Solar UV measurements at the
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Solar UV measurements at the Agricultural University of Norway Cecilia Futsaether and Arne Auen Grimnes, Dept. of Agricultural Engineering, Agricultural University of Norway, N-1432 Ås, Norway. Measurement overview.

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Measurement overview

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Measurement overview

Solar UV measurements at theAgricultural University of NorwayCecilia Futsaether and Arne Auen Grimnes, Dept. of Agricultural Engineering, Agricultural University of Norway, N-1432 Ås, Norway.

Measurement overview

Measurement overview

  • A meteorological station was established at the Agricultural University of Norway at Ås (35 km south of Oslo) in 1870. The purpose of the station is to study the interaction between the weather/climate and agricultural production. During the early years, measurements were restricted to parameters such as air and soil temperature, humidity and wind velocity. Since approximately 1950, these measurements have been extended to include solar radiation. These meteorological data are currently used to develop weather forecasts which target agricultural activities such as irrigation and fertilizer and pesticide application.

  • The station is located on a 1 hectar flat, grassy field. The grass is kept at a fairly constant length (5 cm) throughout the summer months. The instruments have been position such that interference (i.e. instrument shading) is avoided. No other obstacles (houses or trees) are located within 50 m of the perimeter of the field. A small area of the field is reserved for plant growth studies.

Measurement overview

The meteorological station

Measurement overview

Meteorological measurements

Solar uv measurements

Solar UV measurements

  • Solar radiation measurements have been conducted since 1950. Broadband ultraviolet measurements were commenced in 1977 in conjunction with a joint research project between the five Nordic countries [1]. The aim of the project was to chart the spectral distribution of solar radiation in the Nordic area in order to provide agronomists studying the effects of radiation on plant growth with data.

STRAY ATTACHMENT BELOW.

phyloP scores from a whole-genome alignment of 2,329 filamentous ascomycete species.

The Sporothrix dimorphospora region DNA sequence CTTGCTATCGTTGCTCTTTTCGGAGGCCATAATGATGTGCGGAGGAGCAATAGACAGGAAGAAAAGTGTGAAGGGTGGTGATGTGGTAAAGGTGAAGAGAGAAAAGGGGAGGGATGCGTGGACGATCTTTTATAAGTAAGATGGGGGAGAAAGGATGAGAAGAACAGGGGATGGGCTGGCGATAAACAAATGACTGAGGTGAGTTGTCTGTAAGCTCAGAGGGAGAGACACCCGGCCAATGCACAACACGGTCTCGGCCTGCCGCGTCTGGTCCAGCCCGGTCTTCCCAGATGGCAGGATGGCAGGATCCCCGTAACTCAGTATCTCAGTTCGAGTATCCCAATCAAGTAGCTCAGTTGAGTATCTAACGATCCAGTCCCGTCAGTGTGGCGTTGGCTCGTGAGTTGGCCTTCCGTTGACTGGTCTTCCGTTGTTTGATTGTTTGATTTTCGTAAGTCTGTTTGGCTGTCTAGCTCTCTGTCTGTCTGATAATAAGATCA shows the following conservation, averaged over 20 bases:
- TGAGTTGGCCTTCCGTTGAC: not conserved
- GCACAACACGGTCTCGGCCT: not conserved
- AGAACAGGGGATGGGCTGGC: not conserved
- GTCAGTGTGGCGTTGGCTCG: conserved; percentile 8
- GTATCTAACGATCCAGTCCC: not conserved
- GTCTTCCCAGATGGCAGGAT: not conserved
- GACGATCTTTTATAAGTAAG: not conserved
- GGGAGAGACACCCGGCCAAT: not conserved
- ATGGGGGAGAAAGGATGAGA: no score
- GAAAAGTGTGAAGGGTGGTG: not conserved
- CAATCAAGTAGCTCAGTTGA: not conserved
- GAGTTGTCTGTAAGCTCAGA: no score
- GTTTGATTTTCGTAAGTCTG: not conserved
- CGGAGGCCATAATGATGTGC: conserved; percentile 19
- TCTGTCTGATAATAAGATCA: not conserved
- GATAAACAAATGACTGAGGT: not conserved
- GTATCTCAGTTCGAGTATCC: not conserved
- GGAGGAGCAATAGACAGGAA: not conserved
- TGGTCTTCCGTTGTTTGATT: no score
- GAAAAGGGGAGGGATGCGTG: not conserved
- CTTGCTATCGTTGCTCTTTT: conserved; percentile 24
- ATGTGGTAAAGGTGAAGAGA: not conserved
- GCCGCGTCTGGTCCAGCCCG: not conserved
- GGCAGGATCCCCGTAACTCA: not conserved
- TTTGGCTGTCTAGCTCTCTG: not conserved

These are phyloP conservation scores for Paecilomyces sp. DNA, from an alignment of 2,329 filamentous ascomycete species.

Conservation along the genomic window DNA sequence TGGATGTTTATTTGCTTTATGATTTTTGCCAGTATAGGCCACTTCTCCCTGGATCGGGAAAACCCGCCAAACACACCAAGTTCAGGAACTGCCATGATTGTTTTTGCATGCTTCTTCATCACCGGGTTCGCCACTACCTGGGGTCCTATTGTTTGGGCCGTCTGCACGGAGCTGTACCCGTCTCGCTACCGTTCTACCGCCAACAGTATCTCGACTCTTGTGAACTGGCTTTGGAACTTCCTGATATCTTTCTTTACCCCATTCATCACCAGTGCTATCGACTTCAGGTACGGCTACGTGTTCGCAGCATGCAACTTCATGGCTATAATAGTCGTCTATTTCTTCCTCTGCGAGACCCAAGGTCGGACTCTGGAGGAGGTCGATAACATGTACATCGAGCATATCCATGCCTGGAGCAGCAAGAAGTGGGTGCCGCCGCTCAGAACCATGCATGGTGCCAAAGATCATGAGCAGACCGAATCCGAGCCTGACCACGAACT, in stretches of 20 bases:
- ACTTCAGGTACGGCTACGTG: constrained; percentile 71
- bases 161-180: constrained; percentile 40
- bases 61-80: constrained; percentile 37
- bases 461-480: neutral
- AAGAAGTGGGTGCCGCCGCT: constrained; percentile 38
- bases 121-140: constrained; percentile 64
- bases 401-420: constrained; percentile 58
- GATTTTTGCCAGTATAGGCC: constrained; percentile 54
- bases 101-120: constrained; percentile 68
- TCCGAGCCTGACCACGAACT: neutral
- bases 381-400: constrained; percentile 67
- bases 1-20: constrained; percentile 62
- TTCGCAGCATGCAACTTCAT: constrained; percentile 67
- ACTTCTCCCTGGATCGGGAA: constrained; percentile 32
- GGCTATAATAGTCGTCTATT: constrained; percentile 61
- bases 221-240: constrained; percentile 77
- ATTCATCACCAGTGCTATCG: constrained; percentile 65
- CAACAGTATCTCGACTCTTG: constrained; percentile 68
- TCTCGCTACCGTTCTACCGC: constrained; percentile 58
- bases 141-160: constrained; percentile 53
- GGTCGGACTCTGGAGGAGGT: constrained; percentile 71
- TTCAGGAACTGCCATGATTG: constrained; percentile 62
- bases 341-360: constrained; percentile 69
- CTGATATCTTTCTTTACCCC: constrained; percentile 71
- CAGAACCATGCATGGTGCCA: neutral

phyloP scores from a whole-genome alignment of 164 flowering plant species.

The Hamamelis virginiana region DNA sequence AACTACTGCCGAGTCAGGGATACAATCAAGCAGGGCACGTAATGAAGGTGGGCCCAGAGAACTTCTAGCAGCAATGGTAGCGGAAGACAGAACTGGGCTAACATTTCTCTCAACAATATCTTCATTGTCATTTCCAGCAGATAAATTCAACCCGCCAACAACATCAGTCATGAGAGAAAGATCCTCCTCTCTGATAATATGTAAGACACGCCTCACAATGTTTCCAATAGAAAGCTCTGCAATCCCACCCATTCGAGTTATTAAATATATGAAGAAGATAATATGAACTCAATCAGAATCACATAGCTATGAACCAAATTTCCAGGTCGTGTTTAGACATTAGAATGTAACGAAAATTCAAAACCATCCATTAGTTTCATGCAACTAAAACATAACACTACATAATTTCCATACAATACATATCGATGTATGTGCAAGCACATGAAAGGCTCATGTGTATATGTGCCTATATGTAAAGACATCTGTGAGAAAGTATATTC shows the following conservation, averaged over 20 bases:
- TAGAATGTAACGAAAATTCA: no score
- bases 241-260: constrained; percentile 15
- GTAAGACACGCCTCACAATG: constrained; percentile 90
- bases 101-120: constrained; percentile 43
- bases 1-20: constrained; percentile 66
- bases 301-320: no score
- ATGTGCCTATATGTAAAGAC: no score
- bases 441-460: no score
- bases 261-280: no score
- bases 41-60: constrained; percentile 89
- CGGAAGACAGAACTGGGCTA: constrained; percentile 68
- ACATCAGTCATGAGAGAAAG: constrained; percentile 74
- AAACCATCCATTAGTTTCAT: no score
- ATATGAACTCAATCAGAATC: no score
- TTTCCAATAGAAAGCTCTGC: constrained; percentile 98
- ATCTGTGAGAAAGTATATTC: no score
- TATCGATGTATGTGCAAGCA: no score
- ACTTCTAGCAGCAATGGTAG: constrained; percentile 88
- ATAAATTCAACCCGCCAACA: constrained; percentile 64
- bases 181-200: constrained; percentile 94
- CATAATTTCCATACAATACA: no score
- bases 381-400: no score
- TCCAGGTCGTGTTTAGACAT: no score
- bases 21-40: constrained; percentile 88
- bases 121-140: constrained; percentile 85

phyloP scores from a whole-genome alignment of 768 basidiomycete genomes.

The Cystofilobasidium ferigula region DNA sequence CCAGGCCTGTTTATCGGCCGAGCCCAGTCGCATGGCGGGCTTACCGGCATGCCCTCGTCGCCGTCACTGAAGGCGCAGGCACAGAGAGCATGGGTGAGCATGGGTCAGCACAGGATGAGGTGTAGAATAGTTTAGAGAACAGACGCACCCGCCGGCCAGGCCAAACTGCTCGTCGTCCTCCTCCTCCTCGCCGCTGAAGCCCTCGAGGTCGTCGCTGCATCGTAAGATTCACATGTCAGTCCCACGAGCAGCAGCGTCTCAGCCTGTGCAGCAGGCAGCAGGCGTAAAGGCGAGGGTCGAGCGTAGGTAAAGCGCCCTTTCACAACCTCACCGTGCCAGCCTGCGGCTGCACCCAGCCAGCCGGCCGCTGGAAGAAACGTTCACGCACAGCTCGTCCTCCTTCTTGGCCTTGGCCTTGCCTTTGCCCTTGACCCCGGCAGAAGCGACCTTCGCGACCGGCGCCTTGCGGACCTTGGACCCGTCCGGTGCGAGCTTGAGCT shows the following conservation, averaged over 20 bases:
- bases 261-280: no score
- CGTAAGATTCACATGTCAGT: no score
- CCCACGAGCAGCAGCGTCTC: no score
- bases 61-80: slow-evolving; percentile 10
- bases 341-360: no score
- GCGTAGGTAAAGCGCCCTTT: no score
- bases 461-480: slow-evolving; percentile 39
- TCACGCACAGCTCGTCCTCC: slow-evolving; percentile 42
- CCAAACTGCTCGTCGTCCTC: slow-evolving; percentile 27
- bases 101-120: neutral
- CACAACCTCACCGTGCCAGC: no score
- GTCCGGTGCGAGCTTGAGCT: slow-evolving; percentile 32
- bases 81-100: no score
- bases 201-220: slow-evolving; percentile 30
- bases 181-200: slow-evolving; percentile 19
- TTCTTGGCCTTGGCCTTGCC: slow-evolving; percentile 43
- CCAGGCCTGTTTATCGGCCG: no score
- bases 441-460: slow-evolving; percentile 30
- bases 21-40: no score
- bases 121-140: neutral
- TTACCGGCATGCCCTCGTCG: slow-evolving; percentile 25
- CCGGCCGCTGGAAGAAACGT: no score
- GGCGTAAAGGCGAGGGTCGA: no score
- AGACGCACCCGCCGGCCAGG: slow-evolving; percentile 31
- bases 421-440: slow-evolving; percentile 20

• Solar radiation (385-2800 nm) has since been measured using Eppley spectral pyranometers equipped with different glass filters. An Eppley TUVR radiometer which measures integrated irradiances over the wavelength range 290-385 nm has been used to measure UV radiation. The UV radiometer has been operating fairly continuously since 1977. The radiometer is logged 50 times per minute and the mean values for 10 min, 1 h and 24 h time intervals are stored.

  • The data has been used to study UV effects on plant growth and the mechanical properties of materials as well as to assess atmospheric models of radiative transfer.

Measurement overview

Solar irradiance measurements

Eppley radiometer

(UV, 295-385 nm)

Global irradiance


(495-2800 nm)

irradiance RG2

(630-2800 nm)

irradiance RG8

IR (695-2800 nm)

Global irradiance

Radiation energy balance

Measurement overview

The Eppley radiometer

Norwegian intercomparison 1995 i

Norwegian intercomparison 1995 I

  • The first Norwegian UV- and PAR intercomparison meeting [2] was held at the University of Oslo in the period 5-9 June 1995. Outdoor synchronous solar UV measurement as well as measurements of a portable lamp unit from the Swedish Radiation Protection Authority (SSI) were conducted.

  • The Eppley radiometer was examined for stability during the measurement period. In addition, the lamp and sky measurements were compared to a Macam spectroradiometer (Norwegian Radiation Protection Authority). The spectroradiometer had been calibrated prior to the intercomparison.

  • The Eppley radiometer performed satisfactorily. Instrument drift did not occur. The Eppley radiometer deviated by approximately 10% from the Macam spectroradiometer for both lamp and sky measurements.

Norwegian intercomparison 1995 ii

Eppley TUVR measurements of SSI’s 100 W and 150 W lamps.

Ratio between the broadband irradiance provided by the Eppley TUVR and the Macam spectrometer for daylight (7.06.1995) and lamp measurements. Error 10%.

Norwegian intercomparison 1995 II

Further work

Further work

  • In order to assure the reliability of the data, proper calibration routines for the Eppley radiometer must be established. These routines should include an “in the field” method. This method should be easy to conduct such that the radiometer can be frequently examined for abnormalities. The radiometer should also be calibrated in the laboratory once a year. The calibration factor should be modified accordingly.

  • The Eppley radiometer has been operating fairly continuously since 1977. Valuable data has been collected during this period. Additional instruments i.e. a multiband filter radiometer or another single band filer radiometer should be purchased to provide overlap between the data.

  • Further analysis of the data will be conducted. The databases will be also be made available on WWW.



  • G. Kvifte, K. Hegg, V. Hansen. 1983. Spectral distribution of solar radiation in the Nordic countries. Journal of climate and applied meteorlogy, 22:143-152.

  • The 1995 intercomparison of UV- and PAR instruments at the University of Oslo. Strålevern Rapport 1997:7, Statens Strålevern. Editors Bjørn Johnsen and Merete Hannevik. Authors Bjørn Johnsen, Cecilia Futsæther, Arne Dahlback, Arne Auen Grimnes, Merete Hannevik, Trond Morten Thorseth, Berit Kjeldstad, Tor de Lange, Arvid Skartveit, Lars Opedal, Oddbjørn Mikkelborg, Gry Storsveen. ISSN 0804-4910.

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